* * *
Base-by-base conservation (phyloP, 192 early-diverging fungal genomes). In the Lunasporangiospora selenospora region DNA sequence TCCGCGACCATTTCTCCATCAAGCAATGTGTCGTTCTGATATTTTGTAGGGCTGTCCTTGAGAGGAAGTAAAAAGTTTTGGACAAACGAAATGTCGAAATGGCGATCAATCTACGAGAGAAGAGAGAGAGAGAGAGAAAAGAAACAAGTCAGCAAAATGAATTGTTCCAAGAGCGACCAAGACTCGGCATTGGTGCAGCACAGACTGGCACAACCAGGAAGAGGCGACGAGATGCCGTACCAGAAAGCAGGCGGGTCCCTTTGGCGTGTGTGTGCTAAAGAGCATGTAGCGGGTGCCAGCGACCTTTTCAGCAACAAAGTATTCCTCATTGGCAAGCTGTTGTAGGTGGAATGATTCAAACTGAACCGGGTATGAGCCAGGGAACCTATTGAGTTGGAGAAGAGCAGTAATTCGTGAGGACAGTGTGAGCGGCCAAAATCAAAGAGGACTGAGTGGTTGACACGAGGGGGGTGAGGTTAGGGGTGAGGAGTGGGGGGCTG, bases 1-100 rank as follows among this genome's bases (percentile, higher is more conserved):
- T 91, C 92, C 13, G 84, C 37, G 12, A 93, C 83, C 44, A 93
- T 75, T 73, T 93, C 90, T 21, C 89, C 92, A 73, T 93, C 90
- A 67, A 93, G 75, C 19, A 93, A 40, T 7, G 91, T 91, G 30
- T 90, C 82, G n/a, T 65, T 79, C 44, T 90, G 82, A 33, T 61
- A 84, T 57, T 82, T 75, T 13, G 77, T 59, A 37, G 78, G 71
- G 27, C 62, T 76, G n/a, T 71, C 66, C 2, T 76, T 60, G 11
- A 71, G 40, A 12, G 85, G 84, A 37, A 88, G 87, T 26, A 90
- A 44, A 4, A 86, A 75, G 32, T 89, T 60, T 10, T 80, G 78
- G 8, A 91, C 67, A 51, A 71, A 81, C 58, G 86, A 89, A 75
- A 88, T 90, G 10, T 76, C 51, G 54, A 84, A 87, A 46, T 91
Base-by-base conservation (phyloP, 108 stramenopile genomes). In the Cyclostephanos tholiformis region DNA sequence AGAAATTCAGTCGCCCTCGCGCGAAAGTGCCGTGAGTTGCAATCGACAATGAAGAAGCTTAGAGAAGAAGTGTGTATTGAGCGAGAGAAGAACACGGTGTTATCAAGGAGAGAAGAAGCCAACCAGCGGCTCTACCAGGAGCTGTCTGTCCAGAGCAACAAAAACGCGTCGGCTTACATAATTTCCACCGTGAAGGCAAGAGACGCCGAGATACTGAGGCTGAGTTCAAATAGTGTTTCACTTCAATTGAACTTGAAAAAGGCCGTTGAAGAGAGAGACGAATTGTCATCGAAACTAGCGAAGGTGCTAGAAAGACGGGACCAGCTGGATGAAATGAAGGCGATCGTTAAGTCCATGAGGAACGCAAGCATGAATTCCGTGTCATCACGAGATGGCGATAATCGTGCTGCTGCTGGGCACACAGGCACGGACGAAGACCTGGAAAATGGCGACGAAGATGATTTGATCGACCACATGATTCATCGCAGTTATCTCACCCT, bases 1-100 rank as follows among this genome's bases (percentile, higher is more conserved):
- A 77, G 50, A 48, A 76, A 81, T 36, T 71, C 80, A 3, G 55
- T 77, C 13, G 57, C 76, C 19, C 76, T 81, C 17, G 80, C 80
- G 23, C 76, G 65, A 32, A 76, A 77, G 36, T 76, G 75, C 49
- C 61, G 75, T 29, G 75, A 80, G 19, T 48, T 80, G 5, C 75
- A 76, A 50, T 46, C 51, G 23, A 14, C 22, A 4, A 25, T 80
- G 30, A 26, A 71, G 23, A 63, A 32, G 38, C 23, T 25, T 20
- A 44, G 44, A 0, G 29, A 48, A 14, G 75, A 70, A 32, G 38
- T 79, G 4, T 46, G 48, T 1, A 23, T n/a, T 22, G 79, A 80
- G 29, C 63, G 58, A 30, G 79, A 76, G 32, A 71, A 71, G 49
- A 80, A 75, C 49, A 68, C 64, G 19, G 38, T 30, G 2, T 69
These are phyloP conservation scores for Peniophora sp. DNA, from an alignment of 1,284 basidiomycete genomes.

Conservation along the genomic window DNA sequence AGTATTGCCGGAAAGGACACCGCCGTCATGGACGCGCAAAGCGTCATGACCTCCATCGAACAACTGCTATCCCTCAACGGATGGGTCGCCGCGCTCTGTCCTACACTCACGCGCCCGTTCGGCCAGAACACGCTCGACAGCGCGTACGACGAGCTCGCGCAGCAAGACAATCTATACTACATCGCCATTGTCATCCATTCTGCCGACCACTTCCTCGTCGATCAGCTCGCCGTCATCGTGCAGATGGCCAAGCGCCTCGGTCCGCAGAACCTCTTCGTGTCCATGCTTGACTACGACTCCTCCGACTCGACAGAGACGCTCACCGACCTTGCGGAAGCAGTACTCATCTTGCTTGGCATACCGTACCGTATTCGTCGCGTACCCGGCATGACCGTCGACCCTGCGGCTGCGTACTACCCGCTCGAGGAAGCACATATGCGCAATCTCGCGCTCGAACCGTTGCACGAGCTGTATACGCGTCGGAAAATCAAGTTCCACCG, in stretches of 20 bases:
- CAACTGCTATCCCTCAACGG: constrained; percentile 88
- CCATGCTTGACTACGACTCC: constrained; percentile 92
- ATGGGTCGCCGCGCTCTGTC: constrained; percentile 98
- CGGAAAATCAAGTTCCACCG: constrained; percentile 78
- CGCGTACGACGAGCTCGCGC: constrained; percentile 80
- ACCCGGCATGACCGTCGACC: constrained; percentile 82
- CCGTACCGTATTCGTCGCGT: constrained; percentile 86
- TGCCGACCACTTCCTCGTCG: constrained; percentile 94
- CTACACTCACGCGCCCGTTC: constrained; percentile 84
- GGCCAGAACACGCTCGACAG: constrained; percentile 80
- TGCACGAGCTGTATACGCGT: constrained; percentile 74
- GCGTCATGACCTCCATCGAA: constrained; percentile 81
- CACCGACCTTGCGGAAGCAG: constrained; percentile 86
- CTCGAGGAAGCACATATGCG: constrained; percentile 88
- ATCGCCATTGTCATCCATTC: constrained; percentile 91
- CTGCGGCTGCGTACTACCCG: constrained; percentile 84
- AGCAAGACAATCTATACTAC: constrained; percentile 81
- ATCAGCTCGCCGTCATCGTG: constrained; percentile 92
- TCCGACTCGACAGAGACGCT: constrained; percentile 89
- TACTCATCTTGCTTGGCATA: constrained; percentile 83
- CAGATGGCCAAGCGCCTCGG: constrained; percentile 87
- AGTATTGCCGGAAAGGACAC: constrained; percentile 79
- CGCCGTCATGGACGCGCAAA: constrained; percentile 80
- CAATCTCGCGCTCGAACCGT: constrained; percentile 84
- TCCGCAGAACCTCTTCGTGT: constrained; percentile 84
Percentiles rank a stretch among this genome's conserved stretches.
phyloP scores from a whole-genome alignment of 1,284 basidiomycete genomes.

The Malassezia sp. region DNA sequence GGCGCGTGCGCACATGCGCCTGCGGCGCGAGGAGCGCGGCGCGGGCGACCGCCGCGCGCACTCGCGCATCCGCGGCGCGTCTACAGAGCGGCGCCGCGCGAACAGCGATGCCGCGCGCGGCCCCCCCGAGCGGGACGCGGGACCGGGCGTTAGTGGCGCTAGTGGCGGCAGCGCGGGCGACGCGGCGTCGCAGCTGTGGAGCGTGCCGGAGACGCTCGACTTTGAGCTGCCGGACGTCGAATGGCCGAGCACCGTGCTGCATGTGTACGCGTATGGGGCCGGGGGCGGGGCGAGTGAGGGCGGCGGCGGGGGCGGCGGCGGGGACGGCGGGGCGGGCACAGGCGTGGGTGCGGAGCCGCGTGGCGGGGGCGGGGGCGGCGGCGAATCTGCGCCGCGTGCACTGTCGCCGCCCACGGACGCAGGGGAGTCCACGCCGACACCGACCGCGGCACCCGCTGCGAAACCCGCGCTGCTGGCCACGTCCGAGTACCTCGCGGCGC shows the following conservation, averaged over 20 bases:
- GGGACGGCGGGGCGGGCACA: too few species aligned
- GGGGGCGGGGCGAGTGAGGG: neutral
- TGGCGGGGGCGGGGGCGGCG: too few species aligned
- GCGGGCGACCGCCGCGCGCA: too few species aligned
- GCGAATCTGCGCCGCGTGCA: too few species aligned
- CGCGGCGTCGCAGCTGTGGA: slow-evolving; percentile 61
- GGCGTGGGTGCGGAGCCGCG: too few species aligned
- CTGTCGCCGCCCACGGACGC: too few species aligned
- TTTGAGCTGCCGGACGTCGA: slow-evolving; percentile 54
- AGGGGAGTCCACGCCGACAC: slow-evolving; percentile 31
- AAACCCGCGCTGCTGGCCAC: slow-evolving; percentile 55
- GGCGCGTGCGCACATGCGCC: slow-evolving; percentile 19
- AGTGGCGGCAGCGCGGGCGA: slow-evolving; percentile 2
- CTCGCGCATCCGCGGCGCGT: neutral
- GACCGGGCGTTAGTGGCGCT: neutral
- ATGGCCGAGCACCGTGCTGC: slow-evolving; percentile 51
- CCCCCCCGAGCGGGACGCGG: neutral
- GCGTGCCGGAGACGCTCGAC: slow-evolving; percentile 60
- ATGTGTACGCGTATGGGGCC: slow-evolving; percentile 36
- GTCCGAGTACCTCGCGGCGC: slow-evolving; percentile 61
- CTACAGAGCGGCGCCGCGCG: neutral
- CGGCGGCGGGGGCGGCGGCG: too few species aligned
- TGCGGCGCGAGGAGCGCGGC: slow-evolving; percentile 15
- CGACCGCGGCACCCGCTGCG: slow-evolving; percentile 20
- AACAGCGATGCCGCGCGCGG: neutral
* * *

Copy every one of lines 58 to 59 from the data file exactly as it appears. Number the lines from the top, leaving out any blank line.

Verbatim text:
- CGCGGCGTCGCAGCTGTGGA: slow-evolving; percentile 61
- GGCGTGGGTGCGGAGCCGCG: too few species aligned